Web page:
Not a formal announcement — that’ll come in Iowa — but the next best thing, and timed of course to coincide with her newsy declaration at the debate that she’s filed the paperwork to be a candidate. She picked a good moment to do it: The consensus on Twitter tonight, from right to left, is that she vastly overperformed expectations, showing a polish at odds with the caricature of her as a wild-eyed ideologue. I’m curious to see what happens in the next round of polling, especially if the talking heads start buzzing about her tomorrow too. Going into the debate, my sense was that Cain had the momentum in Iowa; now I’m thinking Bachmann might have taken it back.
Turns out even Democratic “insiders,” who normally aren’t part of the Bachmann fan club, agree:
Among the 43 Democratic Insiders who responded, 38% of them said that Bachmann had been the most impressive while 28% said Romney was…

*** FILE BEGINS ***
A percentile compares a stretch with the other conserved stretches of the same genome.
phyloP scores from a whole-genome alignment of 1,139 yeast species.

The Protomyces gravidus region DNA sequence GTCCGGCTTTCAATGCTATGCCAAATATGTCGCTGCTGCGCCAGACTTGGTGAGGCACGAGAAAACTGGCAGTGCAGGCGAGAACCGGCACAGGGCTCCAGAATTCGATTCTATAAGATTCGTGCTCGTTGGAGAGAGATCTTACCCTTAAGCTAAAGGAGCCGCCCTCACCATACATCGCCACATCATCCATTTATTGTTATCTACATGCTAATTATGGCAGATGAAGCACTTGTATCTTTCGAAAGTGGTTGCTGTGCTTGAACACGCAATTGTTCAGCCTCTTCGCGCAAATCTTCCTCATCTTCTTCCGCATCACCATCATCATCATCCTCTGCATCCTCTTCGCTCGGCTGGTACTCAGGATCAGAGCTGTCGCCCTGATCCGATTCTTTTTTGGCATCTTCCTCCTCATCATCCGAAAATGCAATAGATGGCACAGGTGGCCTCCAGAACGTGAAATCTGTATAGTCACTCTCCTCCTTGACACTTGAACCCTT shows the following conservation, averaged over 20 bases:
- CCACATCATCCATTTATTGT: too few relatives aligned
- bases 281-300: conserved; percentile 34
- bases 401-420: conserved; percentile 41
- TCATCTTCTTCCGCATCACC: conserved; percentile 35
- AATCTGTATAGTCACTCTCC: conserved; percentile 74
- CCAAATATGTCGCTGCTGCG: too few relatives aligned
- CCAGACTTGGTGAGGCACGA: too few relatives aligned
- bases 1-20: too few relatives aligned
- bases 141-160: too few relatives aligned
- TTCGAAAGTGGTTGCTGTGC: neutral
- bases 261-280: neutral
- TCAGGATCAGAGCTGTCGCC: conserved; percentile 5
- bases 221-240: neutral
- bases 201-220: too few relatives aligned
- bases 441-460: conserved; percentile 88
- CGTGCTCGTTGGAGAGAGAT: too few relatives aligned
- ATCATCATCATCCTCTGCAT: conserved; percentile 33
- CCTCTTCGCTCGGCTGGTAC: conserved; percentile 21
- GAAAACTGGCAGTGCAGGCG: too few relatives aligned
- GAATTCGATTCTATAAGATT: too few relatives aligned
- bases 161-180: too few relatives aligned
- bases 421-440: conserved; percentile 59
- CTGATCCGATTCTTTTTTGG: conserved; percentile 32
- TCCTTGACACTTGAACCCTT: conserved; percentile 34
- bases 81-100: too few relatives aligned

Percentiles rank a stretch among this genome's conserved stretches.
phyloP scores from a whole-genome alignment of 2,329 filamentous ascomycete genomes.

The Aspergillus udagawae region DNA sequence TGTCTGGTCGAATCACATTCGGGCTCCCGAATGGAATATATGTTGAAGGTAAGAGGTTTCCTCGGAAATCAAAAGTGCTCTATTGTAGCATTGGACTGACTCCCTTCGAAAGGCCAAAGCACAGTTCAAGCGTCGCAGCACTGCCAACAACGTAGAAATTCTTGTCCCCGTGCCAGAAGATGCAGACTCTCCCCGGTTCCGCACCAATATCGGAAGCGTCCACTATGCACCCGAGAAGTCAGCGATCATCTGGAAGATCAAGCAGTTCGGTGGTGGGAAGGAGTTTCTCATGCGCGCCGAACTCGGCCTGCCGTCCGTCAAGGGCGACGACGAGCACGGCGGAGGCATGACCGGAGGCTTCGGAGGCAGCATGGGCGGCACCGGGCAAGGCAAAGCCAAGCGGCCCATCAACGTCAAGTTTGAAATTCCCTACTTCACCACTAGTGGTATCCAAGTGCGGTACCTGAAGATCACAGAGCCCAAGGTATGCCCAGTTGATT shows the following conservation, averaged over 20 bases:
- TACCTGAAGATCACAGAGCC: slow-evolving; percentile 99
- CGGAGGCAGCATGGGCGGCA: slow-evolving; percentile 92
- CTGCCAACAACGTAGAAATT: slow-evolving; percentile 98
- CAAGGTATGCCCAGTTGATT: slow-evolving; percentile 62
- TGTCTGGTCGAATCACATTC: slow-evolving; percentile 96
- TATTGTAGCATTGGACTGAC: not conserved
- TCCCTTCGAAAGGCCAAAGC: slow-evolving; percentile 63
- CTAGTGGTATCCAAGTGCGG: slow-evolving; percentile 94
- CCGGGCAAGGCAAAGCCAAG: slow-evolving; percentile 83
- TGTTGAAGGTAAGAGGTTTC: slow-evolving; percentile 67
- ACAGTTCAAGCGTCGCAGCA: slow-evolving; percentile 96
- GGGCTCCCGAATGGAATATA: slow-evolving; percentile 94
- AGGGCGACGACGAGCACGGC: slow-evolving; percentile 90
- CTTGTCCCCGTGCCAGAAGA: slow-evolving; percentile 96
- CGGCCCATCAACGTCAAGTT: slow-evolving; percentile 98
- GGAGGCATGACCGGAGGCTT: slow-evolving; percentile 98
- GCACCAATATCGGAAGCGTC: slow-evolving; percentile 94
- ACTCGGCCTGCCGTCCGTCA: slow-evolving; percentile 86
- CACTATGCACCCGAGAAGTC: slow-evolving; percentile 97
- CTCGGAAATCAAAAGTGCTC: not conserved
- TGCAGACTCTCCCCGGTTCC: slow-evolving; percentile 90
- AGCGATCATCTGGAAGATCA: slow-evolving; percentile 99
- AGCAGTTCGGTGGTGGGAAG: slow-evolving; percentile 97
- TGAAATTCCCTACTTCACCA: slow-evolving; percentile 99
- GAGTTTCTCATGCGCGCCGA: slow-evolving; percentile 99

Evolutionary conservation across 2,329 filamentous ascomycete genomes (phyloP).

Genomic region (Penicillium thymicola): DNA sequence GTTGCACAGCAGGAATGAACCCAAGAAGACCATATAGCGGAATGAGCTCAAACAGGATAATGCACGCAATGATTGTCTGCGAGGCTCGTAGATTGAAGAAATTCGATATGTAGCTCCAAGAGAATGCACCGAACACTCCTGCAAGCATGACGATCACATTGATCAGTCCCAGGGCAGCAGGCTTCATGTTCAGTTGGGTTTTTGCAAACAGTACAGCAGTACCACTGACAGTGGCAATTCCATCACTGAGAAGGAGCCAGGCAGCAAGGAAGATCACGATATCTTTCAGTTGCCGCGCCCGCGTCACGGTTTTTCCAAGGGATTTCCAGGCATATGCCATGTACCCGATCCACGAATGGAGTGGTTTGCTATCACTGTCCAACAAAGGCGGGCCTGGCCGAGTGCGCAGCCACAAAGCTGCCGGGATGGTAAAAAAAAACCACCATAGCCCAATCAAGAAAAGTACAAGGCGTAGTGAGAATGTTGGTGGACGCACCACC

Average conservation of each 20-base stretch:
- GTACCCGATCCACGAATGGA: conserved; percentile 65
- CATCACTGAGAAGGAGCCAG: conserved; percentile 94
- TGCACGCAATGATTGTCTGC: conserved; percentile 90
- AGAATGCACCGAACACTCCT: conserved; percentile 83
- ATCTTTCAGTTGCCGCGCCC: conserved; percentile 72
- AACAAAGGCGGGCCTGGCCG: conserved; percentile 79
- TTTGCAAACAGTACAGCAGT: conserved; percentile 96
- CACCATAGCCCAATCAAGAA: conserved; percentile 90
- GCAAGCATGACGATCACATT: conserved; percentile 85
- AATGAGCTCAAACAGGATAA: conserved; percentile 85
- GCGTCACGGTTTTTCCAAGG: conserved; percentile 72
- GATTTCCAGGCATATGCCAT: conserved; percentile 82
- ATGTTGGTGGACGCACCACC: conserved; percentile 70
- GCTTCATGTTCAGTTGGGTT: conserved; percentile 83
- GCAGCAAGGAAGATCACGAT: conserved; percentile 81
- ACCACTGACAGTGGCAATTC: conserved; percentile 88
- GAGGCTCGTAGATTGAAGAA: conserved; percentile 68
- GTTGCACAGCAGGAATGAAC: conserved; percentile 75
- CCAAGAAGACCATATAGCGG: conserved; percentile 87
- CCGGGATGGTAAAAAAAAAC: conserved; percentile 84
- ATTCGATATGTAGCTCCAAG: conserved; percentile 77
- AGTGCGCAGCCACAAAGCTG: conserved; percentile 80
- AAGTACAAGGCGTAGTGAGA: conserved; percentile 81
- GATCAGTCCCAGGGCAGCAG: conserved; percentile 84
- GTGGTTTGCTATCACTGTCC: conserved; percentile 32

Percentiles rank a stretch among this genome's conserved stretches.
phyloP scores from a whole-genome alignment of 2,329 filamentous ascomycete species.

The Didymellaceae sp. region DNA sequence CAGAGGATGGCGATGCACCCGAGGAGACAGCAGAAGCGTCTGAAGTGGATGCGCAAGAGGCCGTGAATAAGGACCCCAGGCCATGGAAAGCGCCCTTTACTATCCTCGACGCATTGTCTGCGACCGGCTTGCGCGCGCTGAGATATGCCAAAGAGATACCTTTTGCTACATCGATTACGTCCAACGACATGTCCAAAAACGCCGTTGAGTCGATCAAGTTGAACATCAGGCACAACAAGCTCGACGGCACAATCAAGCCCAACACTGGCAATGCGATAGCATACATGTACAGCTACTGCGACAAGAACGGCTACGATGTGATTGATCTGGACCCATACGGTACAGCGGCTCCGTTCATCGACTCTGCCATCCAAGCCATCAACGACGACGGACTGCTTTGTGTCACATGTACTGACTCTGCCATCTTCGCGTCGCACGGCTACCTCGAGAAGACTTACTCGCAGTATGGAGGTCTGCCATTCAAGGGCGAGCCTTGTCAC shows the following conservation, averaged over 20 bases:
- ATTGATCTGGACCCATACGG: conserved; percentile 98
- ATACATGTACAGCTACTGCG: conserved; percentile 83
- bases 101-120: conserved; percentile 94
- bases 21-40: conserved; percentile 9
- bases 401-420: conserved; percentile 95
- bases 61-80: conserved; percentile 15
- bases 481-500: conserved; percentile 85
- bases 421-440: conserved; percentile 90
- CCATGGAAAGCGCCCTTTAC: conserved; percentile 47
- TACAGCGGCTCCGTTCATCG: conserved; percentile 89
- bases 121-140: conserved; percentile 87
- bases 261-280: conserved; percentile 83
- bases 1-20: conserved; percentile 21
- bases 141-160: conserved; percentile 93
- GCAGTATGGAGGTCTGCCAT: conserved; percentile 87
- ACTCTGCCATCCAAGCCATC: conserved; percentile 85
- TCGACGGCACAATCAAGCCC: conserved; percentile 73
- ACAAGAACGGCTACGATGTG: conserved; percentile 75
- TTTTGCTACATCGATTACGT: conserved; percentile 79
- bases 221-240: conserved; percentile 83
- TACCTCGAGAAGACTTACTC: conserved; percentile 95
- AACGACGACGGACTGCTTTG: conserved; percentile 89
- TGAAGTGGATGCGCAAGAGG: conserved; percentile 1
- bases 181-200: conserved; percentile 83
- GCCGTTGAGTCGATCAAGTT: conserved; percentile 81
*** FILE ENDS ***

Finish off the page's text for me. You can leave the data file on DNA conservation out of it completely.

Democratic Insiders thought Bachmann was delivering a good performance in the multi-candidate debate format.
“Great energy and personality,” said one Democratic Insider. “Excellent answers that were solidly conservative but sounded very reasonable.” Added another Democrat, “Bachmann is proving to be a strong debater, relaxed, concise and delivering good one-liners.”
Said one Democratic Insider who admitted to being surprised by Bachmann’s showing, “She is coming across as accessible and likeable; she is one of the only candidates up there who has smiled and is trying to connect with the ‘real people’ asking the questions.”
She’s not going to be the nominee but then I’ve never thought that was her chief goal in running. Her goal, presumably, is to make sure the tea-party agenda has a voice at the debates and to get people outside the base to start taking her seriously as a national figure. It’s early, but mission accomplished so far.
Exit question: Who’s the big loser tonight?